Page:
Researchers at the University of Sheffield have announced that they have differentiated fetal stem cells into the sensory hair cells of the ear, which could then be surgically inserted into the ear to restore lost hearing, at least theoretically.
According to Dr. Marcelo Rivolta, who led the study, "It will take several years before we are in a position to start doing human trials." He and his colleagues caution that the research is still in the preclinical, animal model phase, and has not yet advanced to a level where it could be performed safely and effectively in humans.
In the past, whenever auditory hair cells were damaged, permanent hearing loss would result since it was not possible to repair the damaged cells. Now, however, stem cells could be differentiated into auditory cells, thereby restoring lost hearing.
According to Dr. Ralph Holme, director of biomedical research at the Royal National Institute for Deaf People, which helped fund the research, "This research is incredibly promising and opens up exciting possibilities by bringing us closer to restoring hearing in the future."
Although the scientists used fetal stem cells, they are also investigating the ability of embryonic and adult stem cells to differentiate into auditory hair cells. Fetal stem cells have a number of inherent problems and risks, not the least of which is the formation of tumors. (Please see the related news article on this website, entitled "Fetal Stem Cell Therapy Could Prove Fatal", dated February 17, 2009). Presumably this is also the reason why iPS (induced pluripotent stem) cells were not differentiated into auditory neurons, which iPS cells are certainly capable of doing, but scientists have not yet been able to create a completely safe iPS cell which is free of cancer-causing genes and which also lacks the strong tendency to form teratomas (a type of tumor with cells and tissue from all 3 germ layers).
The auditory hair cells of the cochlea, or cochlear hair cells, function as the sensory receptors of both the auditory system and the vestibular system, not only in humans but in all vertebrates. In the past, damage to any part of the cochlear apparatus would often result in decreased hearing sensitivity, which was always considered to be irreversible. These fine hair cells are “bundled” in two sections, known as outer and inner hair cells, each of which performs a specialized function. The outer hair cells provide a purely mechanical amplification of sound, in a similar way as an acoustic preamplifier. The inner hair cells act as a more complex transducer, converting the mechanical vibrations into electrical signals that travel via the auditory nerve to both the auditory brainstem and the auditory cortex of the brain. Although the normal human hearing range is considered to be from 20 Hz to 20,000 Hz, some degree of sensorineural hearing loss is normal with advanced age.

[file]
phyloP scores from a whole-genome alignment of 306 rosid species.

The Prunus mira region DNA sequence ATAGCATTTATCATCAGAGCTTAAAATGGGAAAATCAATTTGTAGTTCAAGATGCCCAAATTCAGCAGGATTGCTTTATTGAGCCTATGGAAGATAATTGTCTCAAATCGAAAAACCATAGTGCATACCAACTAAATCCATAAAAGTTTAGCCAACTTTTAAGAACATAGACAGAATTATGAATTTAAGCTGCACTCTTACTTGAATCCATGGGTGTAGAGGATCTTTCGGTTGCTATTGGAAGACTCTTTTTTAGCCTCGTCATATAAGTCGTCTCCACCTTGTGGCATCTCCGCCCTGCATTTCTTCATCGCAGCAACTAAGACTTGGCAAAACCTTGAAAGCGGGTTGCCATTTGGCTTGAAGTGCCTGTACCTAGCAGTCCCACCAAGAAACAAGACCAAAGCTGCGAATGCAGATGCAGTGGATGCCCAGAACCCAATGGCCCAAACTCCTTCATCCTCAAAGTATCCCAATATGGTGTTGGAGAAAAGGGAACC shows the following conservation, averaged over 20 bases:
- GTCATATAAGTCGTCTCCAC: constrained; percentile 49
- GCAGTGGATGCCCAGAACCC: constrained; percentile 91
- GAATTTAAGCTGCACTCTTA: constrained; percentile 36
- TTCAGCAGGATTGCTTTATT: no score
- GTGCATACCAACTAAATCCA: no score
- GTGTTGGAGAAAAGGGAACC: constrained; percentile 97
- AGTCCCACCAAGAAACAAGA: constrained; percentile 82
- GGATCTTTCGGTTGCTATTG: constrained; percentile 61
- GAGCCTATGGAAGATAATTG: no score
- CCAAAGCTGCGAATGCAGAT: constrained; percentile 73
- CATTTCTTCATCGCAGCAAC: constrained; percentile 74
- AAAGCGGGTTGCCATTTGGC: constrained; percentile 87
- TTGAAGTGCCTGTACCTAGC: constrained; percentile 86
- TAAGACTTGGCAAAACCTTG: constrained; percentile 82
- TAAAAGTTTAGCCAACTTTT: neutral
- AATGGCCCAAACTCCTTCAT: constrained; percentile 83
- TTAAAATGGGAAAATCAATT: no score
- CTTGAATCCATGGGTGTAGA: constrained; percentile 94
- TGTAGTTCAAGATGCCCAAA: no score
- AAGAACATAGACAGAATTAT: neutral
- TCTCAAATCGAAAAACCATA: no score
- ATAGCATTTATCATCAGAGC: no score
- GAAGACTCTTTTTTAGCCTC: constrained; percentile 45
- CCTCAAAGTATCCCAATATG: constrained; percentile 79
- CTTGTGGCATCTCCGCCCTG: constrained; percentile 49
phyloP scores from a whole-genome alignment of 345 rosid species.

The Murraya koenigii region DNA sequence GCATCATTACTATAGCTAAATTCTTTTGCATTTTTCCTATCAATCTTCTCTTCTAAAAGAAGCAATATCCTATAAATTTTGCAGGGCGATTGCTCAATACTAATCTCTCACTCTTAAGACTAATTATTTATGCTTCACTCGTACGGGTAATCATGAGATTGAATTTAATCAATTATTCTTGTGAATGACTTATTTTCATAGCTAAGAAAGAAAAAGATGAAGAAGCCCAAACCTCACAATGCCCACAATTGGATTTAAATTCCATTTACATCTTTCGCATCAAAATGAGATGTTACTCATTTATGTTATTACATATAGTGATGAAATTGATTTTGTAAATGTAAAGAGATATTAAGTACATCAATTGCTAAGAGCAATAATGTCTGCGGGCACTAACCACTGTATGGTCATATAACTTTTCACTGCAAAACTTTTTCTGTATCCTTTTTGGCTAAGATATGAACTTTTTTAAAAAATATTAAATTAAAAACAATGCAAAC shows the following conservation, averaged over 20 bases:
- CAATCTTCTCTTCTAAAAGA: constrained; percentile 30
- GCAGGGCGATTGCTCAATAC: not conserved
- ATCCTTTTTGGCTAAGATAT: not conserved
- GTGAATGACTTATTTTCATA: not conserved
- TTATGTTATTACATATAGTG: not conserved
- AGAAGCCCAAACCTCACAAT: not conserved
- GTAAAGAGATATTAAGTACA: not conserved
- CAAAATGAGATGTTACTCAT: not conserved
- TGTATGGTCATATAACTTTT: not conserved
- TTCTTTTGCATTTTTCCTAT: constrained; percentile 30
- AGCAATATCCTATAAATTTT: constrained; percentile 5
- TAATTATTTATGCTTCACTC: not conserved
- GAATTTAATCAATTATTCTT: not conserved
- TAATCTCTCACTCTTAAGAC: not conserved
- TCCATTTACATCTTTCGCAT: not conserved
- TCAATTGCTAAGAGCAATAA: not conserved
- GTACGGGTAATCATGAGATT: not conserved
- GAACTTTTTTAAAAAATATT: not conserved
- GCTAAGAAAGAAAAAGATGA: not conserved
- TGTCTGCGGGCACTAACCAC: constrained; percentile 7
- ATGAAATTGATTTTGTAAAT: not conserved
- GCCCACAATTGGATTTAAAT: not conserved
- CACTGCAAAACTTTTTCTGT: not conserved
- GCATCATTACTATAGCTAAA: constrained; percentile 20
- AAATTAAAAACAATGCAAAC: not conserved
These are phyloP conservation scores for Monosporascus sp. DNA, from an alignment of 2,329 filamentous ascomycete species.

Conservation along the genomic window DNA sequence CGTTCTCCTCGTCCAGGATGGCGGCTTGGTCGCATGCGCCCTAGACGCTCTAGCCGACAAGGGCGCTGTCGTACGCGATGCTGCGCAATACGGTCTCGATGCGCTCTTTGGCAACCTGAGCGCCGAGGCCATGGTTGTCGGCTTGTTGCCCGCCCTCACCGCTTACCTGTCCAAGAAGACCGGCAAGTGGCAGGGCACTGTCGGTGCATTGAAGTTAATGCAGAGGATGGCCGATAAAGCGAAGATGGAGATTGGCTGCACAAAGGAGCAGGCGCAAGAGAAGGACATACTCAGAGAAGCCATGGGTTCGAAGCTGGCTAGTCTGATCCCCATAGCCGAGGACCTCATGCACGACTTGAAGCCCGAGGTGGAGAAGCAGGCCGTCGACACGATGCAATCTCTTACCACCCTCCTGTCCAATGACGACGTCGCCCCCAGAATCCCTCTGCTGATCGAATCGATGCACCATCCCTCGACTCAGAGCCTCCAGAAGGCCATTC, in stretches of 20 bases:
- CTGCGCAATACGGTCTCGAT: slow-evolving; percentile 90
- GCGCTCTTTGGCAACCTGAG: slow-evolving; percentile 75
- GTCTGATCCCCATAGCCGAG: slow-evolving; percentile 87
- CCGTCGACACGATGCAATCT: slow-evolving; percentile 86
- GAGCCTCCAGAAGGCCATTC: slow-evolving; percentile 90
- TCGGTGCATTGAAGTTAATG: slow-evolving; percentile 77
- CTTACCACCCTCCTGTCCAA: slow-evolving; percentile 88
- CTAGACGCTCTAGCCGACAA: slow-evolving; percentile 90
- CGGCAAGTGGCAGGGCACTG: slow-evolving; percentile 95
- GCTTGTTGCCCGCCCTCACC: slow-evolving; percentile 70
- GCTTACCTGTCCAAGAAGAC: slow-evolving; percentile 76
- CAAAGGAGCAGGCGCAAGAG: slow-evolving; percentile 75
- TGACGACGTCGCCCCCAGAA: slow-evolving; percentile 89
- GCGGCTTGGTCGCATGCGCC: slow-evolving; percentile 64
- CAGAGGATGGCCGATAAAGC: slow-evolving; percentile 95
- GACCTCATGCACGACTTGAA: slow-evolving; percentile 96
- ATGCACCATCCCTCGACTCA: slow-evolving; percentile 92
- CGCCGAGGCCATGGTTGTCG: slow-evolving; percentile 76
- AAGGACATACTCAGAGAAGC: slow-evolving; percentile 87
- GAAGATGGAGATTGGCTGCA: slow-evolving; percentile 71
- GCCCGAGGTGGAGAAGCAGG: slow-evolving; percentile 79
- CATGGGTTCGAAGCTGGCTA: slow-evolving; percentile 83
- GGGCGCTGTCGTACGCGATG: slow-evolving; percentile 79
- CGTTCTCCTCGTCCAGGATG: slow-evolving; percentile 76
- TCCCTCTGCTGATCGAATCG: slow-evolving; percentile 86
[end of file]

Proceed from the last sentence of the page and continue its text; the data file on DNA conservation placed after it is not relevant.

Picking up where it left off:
Since all aspects of the auditory system were originally formed from stem cells, then at least in principle it should be possible to regenerate all aspects of the auditory system, given the right type of stem cell. At least conceptually, it should be possible to regenerate not only the auditory sensory receptors of the cochlear hair cells but also auditory neurons as well, regardless of where, exactly, the anatomical damage is located.